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"The main thing to get across is that staff have found this system very helpful," she says. "It allows staff to speak openly about compliance issues, like not adhering to masking requirements during the height of COVID, for example, or policy violations, such as not adhering to the appropriate leave policies—not letting people take time off under the family medical leave requirements, which allows employees to take time off to care for themselves or family members, or not sending in the proper paperwork. They can report these concerns anonymously, and then HR has the responsibility to investigate and bring closure to the cases.

"We take all matters affecting our staff very seriously and work hard to conduct a thorough review and to complete a fair and proper investigation, if one is needed," she continues. "Whatever the issue, people should not hesitate to bring it to us."

In that regard, she says that staff can bring workplace issues to central HR or to their divisional representatives, whichever outlet is more convenient. "All HR offices have an open-door policy, so you are welcome and encouraged to either call or visit," Hobbs says. "And let's not forget email. We have a central employee/labor relations mailbox,, where you can send us any issue that's on your mind, and we will review it and—if appropriate—send it to the right office."

HR staff also take proactive steps to support the employees in their divisions. For instance, the Bloomberg School of Public Health recently centralized its HR team to better serve faculty, staff, and students, ensuring that there is dedicated support for the academic departments and administrative units, as well as specialists who handle visa and immigration requests and the timely processing of pay for student workers. "We have set a clear vision for HR to be a strategic partner within BSPH's operation," says Cynthia Payne, director of Human Resources for BSPH, "and over the next year our goal is to provide continued efficiencies in all aspects of HR."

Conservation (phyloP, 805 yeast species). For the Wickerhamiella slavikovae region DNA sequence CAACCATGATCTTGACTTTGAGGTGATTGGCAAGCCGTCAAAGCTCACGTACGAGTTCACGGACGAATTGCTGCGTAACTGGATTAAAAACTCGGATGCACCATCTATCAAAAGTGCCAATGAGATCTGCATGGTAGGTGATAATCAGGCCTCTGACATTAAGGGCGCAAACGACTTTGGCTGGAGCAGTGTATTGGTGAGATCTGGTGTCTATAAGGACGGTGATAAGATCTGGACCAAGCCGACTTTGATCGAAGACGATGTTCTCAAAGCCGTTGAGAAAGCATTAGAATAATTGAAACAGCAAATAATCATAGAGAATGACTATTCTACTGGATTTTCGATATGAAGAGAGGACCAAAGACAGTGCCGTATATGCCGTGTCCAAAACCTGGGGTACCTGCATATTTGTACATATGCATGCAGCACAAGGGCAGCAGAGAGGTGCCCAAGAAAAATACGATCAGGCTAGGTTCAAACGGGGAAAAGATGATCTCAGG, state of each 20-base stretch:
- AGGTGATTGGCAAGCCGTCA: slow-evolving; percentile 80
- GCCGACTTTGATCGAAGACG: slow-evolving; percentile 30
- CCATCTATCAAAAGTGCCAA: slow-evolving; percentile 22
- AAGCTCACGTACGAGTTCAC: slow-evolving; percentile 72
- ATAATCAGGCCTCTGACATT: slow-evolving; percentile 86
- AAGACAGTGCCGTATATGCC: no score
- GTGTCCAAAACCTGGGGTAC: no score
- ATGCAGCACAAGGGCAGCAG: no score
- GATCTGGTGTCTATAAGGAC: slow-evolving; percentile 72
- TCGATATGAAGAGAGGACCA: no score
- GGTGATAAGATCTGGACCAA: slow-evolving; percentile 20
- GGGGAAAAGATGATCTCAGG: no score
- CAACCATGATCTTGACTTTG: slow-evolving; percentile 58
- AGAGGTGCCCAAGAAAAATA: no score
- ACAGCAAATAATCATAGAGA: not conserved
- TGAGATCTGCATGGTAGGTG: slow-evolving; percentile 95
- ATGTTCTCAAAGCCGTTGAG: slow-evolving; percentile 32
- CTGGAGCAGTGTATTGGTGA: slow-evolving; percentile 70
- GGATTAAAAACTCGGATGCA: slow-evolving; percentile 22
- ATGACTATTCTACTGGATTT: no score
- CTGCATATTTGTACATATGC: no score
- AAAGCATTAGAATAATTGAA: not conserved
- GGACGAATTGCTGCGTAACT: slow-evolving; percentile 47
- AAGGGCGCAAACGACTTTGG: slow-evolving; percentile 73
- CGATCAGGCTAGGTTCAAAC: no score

The Krieger School of Arts and Sciences also made changes to the way that HR functions, in order to become more strategic partners within the school. "We needed to break down silos within the HR team," says Janna Chavis, director of Human Resources for KSAS. The school's HR team is now divided into two key areas—HR Client Services and HR Operations and Compliance—to deliver a high level of customer-focused support across all aspects of human resources operations and administration. Adds Chavis, "I'm excited about what's to come for KSAS Human Resources and the many opportunities ahead to better serve our faculty, staff, and student employees."

Meredith Stewart, the university's interim vice president for human resources, says that these changes within the divisional HR teams "aim to create a better overall customer service experience for our workforce.

"Although we are a very decentralized institution," she continues, "our HR staff have the common goal of providing support throughout the employee life cycle."

HR staff also are tasked with helping to create an engaging work environment for employees. This includes developing programming and coordinating events that foster connection.

Recently, the university's new Team-Building Fund has come into play, with numerous activities being organized across the university. Among them:

  • Peabody employees volunteered with local nonprofit Art With a Heart.
  • JHU Press built bikes to donate to the university's holiday Adopt-a-Family program (and shared coffee and pastries in the a.m., followed by an all-staff lunch).
  • Public Health went on Top Golf, Orioles, and bowling outings; held retreats; and shared team lunches.
  • Arts & Sciences celebrated the end of the spring semester and then put wellness to work in the fall semester.
  • Engineering gathered for lunch on the Wyman Quad with games and music.
  • Nursing capped off its annual State of the School address by holding a volunteering/community activism afternoon.

"We care about you," Hobbs says to all employees. "You can reach out to us at any time with questions, concerns, issues, or suggestions. Or just drop by and say hi."